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As of today, the United States government has been partially shut down for 25 days. Most federal agencies are either short-staffed or almost completely inactive. Among the latter is the Small Business Administration (SBA), which usually distributes approximately 200 business loans and 120 commercial property loans per day. That comes out to around $200 million worth of SBA loans for small to mid-sized businesses. But on the first day of the shutdown (December 22nd), the SBA was forced to halt its loan programs for businesses and commercial properties.

According to the Washington Post, the only SBA loans currently being distributed are for businesses affected by extreme natural disasters. All other businesses that were approved for SBA loans will not receive them until the shutdown ends.

A Massive Backlog of SBA Loans

Thousands of small businesses across the US are reportedly waiting for funds from the SBA. If that number seems high, it might be because in the last month before the shutdown began (November 2018), the approval rate for small business loans from regional and community banks was more than 50%.

SBA loans are highly sought after for their affordable interest rates and long terms. They are often easier to qualify for than traditional bank loans, largely because the SBA guarantees up to 85 percent of loans up to $150,000 and up to 75 percent of loans over that amount but no more than $500,000. Applicants can therefore still be approved despite a lack of collateral or readily-available capital.

Many smaller businesses use SBA loans for significant, growth-related investments, like securing additional property. Adding physical space is a particularly stressful endeavor because it is time-sensitive. If funds are distributed later than expected, the business owner could lose out on the opportunity to buy the property. And any experienced business owner understands the importance of location for new businesses.

Small Business Owners Share Their Frustrations

The Washington Post recently spoke to several business owners who were approved for SBA Loans to buy property before the shutdown. One of them owns a small IT company in Charlotte, North Carolina. He was planning on using his $550,000 SBA loan to buy an acre of property on a very busy road. But if he can’t come up with the money within the next few days, the seller might take another offer from a big business that is able to pay cash. All the money he’s spent on appraisals, environmental assessments and other fees would go to waste.

He told the Washington Post:

“We were 99 percent done. We were at the finish line, and now it’s like they pulled me back.”

The two owners of an ice cream shop in Santa Cruz, California are in a similar situation. They’ve spent the past few months working with an architect and filling out paperwork for what is supposed to be their third location. But without the $900,000 SBA loan they were approved for, the deal could be ruined by the end of the month.

What Happens If The Shutdown Continues?

An estimate from JPMorgan states that the US economy is currently losing more than $1.5 billion a week. This is just a tiny piece of the $20 trillion economy, so the economy as a whole has remained largely unaffected thus far. But economists have warned that if the shutdown drags well into February, the private sector could take a noticeable hit. And once the SBA reopens, it’s not as if all the borrowers will just immediately receive their funds.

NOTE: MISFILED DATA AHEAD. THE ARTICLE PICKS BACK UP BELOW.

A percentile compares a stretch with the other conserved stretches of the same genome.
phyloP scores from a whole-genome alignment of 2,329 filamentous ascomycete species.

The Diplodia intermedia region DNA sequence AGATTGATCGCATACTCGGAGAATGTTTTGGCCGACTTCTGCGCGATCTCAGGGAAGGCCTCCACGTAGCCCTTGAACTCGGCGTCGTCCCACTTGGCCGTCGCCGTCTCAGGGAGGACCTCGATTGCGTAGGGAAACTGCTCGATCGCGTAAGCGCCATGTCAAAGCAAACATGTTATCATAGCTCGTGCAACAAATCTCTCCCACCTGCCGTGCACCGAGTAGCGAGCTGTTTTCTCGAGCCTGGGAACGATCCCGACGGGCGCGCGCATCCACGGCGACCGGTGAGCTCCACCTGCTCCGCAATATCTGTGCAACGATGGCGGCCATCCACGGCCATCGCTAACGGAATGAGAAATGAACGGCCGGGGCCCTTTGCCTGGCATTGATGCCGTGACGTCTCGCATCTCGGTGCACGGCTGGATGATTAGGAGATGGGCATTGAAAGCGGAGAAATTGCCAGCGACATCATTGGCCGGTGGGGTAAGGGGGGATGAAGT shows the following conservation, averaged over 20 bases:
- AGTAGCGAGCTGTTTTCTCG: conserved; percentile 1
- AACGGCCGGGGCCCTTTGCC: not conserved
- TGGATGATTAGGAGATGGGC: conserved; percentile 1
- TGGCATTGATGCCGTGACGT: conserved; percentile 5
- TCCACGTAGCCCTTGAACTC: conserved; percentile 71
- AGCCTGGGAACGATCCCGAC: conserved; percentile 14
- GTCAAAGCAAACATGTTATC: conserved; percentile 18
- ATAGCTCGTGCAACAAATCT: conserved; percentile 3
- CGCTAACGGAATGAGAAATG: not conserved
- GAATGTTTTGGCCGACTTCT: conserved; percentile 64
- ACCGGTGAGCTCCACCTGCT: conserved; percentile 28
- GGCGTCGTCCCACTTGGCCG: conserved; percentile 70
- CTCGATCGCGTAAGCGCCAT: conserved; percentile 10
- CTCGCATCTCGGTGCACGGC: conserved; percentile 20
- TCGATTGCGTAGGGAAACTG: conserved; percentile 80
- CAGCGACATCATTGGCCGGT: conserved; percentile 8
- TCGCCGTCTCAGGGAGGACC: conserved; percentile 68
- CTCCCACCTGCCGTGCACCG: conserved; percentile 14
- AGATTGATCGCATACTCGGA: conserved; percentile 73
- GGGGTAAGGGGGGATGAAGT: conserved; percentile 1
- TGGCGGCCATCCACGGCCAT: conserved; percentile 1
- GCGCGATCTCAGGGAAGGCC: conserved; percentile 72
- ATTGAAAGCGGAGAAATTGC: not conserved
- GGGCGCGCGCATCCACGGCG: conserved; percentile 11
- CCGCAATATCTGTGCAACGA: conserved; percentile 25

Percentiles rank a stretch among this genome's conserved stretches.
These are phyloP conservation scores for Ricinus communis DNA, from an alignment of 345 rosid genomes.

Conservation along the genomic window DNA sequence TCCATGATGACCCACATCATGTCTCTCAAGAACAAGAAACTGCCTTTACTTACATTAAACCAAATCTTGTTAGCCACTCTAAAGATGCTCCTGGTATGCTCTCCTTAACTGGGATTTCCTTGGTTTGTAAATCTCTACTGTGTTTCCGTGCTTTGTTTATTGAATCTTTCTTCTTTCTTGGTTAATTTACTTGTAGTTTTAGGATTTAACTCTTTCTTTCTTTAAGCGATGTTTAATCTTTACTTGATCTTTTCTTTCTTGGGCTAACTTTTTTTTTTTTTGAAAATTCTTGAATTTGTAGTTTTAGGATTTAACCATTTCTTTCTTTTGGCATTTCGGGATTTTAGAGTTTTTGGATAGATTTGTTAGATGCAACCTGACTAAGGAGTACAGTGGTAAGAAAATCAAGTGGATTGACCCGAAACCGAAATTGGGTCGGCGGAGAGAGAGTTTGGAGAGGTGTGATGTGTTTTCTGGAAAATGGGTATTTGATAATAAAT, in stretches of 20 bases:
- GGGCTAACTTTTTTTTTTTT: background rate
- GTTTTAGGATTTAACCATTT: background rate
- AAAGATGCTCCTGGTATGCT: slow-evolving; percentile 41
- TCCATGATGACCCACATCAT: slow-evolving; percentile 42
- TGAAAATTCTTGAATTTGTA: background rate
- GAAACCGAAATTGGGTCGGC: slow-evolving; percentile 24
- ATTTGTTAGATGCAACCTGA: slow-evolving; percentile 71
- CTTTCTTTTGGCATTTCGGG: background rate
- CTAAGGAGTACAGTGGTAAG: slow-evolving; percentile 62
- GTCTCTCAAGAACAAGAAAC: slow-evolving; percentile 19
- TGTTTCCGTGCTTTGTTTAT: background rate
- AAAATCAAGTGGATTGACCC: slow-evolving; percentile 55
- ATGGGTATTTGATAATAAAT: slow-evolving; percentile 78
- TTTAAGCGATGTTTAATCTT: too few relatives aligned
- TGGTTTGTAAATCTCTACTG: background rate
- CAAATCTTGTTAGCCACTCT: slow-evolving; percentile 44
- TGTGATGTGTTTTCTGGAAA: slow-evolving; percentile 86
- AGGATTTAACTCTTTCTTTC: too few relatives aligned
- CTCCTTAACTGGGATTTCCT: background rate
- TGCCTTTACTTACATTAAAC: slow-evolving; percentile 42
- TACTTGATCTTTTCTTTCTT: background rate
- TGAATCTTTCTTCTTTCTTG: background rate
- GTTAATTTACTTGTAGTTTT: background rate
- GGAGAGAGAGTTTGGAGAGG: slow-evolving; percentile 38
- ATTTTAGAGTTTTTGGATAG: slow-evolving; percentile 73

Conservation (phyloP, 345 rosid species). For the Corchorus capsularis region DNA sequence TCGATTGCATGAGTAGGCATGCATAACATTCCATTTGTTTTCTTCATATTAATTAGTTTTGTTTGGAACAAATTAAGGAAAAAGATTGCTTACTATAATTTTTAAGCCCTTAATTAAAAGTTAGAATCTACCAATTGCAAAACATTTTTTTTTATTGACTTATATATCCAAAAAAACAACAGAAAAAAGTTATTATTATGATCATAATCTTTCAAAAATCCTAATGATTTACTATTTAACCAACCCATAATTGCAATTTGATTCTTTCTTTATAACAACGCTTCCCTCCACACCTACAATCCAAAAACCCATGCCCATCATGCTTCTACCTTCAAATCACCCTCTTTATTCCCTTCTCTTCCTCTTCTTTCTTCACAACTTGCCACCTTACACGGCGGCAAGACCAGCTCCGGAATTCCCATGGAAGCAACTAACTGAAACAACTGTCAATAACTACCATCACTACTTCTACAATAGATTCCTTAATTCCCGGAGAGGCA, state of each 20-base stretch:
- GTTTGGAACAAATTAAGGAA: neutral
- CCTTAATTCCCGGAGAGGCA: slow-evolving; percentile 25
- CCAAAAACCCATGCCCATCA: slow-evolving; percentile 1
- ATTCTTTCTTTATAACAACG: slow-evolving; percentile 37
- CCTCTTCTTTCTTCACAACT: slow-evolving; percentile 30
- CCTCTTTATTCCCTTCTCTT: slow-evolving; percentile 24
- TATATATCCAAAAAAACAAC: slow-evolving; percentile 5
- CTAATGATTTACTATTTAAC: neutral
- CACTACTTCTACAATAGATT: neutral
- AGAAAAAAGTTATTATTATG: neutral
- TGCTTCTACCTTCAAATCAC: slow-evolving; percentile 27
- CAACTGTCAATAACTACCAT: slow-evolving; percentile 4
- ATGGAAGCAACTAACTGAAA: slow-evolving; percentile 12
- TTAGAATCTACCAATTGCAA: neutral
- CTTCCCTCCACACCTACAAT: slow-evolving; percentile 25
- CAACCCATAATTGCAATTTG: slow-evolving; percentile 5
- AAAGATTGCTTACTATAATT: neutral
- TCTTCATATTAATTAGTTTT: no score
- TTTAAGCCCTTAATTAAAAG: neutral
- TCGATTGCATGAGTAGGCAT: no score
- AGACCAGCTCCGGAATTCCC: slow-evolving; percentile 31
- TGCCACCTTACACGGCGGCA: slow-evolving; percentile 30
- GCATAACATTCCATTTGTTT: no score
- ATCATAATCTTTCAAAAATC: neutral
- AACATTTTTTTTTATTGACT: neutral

Lynn Ozer, president of small-business lending at Fulton Bank, told the Washington Post:

“I’ve been doing SBA lending for 40 years. I know how disruptive it’s been in the past. It takes weeks to get out of it.”

Linda McMahon, head of the Small Business Administration, has reportedly said that the agency will expedite loans as soon as the shutdown ends. It’s unclear, however, if that plan applies only to applicants who have already been approved or also the applicants who filed applications shortly before or during the shutdown.

Other Options For Affordable Business Funding

As advantageous as SBA Loans can be, they are not the only way smaller or under-capitalized businesses can access affordable funding without having to provide collateral. At United Capital Source, we’ve worked with myriad businesses that were actually declined for SBA Loans due to uncontrollable cash flow circumstances. Low interest rates aren’t always the answer for businesses facing these dilemmas. In our experience, their cash flow benefits much more from innovative repayment structures and the ability to customize terms based on uncontrollable setbacks, like a massive influx of funding from a bank suddenly being delayed until further notice.

Small business owners who need funding quickly (and in amounts smaller, larger, or around the same as the aforementioned business owners) should at least look into contacting alternative business financing companies like United Capital Source. We typically approve and distribute funding in 24-48 hours, with very little paperwork involved. And no, we don’t use tragedies like government shutdowns as an opportunity to force desperate borrowers into unfair agreements. Every day counts for small businesses. One of our top priorities is helping businesses stay on schedule with monthly bills and growth-related initiatives, regardless of what’s happening in the realm of traditional financing institutions.

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